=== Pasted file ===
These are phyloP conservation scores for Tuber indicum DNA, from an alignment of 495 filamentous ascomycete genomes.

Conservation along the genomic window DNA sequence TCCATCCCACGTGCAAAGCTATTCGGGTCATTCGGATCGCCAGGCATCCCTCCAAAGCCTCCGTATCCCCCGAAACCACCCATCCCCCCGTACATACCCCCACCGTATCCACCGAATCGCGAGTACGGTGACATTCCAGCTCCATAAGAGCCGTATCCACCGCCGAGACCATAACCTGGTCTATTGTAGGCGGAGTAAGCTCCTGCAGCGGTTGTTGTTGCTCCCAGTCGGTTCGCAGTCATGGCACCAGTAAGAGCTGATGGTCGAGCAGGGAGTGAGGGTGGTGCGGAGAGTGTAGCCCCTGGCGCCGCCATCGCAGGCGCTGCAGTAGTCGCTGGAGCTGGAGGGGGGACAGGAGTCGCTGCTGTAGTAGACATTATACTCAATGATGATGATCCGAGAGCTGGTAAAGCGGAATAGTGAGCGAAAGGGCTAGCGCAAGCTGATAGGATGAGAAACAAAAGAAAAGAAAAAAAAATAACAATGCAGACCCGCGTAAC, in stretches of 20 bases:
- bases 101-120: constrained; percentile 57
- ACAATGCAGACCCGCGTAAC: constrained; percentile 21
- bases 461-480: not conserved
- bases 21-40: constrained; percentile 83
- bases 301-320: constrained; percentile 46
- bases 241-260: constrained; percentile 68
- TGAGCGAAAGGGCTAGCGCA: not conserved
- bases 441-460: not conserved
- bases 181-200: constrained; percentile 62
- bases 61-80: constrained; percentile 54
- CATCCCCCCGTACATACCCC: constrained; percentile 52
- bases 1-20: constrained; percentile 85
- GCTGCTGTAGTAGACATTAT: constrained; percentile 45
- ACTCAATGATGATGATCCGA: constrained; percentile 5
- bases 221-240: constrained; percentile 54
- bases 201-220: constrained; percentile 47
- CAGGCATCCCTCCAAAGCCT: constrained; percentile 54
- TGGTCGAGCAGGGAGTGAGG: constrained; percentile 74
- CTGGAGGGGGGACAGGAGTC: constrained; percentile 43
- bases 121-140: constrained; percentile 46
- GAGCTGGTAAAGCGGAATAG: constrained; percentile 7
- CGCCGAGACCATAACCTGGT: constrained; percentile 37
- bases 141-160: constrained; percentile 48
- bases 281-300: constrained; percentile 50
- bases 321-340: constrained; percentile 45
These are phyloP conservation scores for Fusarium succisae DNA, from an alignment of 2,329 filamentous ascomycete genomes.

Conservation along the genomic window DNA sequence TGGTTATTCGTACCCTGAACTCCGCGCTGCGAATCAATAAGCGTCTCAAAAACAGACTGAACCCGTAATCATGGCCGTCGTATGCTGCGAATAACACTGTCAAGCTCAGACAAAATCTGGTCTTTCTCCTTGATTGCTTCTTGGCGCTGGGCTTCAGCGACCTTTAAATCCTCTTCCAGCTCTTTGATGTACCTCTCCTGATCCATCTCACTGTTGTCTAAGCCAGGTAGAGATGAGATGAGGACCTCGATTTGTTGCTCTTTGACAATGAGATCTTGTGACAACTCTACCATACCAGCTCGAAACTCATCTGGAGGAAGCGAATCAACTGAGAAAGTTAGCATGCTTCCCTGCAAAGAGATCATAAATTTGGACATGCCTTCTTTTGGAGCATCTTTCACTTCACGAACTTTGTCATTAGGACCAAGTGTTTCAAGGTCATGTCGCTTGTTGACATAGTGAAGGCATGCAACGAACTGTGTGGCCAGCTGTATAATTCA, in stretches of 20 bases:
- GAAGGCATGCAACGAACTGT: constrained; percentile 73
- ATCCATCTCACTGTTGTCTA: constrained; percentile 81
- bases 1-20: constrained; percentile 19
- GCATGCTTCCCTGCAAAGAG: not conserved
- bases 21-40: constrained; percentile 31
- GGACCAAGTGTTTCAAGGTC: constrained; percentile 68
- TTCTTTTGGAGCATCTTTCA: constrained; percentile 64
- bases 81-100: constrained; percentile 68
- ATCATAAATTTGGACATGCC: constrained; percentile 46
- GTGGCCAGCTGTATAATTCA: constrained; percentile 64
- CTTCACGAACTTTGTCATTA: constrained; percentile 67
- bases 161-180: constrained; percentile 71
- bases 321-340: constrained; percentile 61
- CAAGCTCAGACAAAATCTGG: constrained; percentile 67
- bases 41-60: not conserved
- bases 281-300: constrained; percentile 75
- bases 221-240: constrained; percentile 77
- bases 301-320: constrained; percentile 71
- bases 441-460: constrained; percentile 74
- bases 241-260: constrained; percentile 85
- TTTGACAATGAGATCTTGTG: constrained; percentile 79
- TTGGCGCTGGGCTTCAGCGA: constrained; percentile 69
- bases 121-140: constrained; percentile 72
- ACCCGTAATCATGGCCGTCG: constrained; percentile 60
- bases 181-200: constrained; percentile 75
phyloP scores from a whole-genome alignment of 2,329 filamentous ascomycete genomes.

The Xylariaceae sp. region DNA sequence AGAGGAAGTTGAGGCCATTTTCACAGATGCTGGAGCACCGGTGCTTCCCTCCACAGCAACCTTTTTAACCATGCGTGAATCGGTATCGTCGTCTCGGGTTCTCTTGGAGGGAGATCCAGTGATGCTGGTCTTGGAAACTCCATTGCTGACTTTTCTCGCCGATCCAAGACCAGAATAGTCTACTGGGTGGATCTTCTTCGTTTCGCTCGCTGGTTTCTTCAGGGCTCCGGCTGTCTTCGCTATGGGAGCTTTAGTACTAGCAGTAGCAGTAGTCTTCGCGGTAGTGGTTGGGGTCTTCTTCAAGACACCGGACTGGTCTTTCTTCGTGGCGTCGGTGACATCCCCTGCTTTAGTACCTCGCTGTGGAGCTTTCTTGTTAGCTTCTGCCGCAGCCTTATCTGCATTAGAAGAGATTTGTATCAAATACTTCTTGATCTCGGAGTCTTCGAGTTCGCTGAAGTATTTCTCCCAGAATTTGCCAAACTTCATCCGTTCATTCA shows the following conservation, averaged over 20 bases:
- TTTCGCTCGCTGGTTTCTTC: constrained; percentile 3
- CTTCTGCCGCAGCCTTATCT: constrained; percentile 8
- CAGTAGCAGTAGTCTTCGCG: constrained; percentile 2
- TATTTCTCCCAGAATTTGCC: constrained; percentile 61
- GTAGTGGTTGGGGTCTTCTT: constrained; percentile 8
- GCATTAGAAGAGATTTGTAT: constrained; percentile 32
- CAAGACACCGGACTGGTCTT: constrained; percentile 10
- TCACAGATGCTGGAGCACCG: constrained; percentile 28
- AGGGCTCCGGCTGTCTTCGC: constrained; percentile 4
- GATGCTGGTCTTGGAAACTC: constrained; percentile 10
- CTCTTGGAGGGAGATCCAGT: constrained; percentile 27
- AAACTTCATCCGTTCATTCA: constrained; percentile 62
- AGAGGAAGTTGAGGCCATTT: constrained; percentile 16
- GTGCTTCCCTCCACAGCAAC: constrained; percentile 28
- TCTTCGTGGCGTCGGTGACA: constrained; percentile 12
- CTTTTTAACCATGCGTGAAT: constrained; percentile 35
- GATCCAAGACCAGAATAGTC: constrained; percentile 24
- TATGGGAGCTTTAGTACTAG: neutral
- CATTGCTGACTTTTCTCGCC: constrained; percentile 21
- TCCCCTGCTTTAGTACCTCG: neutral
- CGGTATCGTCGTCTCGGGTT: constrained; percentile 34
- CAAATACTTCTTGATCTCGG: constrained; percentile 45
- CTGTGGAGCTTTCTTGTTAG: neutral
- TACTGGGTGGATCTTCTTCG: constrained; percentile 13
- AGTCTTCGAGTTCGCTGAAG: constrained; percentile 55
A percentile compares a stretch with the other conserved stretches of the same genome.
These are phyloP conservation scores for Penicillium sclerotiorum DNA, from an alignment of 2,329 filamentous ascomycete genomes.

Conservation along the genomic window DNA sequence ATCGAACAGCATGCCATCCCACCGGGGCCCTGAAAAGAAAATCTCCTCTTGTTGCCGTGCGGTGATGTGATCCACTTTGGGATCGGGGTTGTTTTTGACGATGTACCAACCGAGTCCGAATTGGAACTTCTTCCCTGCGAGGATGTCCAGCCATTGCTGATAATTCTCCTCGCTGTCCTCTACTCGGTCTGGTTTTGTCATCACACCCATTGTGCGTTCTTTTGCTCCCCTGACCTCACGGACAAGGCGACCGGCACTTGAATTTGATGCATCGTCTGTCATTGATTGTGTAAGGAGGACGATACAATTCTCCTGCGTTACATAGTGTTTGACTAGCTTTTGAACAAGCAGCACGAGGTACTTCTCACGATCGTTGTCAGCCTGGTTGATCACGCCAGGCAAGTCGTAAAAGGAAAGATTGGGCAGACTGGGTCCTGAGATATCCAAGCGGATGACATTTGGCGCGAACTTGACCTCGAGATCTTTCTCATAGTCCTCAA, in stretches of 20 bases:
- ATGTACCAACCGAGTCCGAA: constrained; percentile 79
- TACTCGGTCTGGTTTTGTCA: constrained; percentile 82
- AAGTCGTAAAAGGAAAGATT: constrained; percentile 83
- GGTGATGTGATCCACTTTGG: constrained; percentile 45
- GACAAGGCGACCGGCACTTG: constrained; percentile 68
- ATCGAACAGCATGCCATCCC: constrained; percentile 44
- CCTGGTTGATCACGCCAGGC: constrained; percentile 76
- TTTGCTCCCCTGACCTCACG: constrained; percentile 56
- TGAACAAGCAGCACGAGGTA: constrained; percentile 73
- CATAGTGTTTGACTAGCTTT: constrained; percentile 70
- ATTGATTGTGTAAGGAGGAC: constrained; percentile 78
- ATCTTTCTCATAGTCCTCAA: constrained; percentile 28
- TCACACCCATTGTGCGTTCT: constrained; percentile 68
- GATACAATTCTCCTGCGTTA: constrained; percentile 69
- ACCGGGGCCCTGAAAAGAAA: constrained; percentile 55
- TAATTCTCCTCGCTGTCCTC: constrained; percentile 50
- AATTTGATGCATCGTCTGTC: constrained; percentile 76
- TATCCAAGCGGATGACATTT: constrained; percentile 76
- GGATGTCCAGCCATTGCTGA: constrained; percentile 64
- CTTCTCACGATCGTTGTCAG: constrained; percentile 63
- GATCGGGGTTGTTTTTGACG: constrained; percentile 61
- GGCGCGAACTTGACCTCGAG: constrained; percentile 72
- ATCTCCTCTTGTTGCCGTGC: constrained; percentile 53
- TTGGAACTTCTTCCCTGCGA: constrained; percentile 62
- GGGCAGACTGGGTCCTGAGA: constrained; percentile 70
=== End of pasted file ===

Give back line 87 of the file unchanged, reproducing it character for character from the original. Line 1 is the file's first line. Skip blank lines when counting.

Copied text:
- AAGTCGTAAAAGGAAAGATT: constrained; percentile 83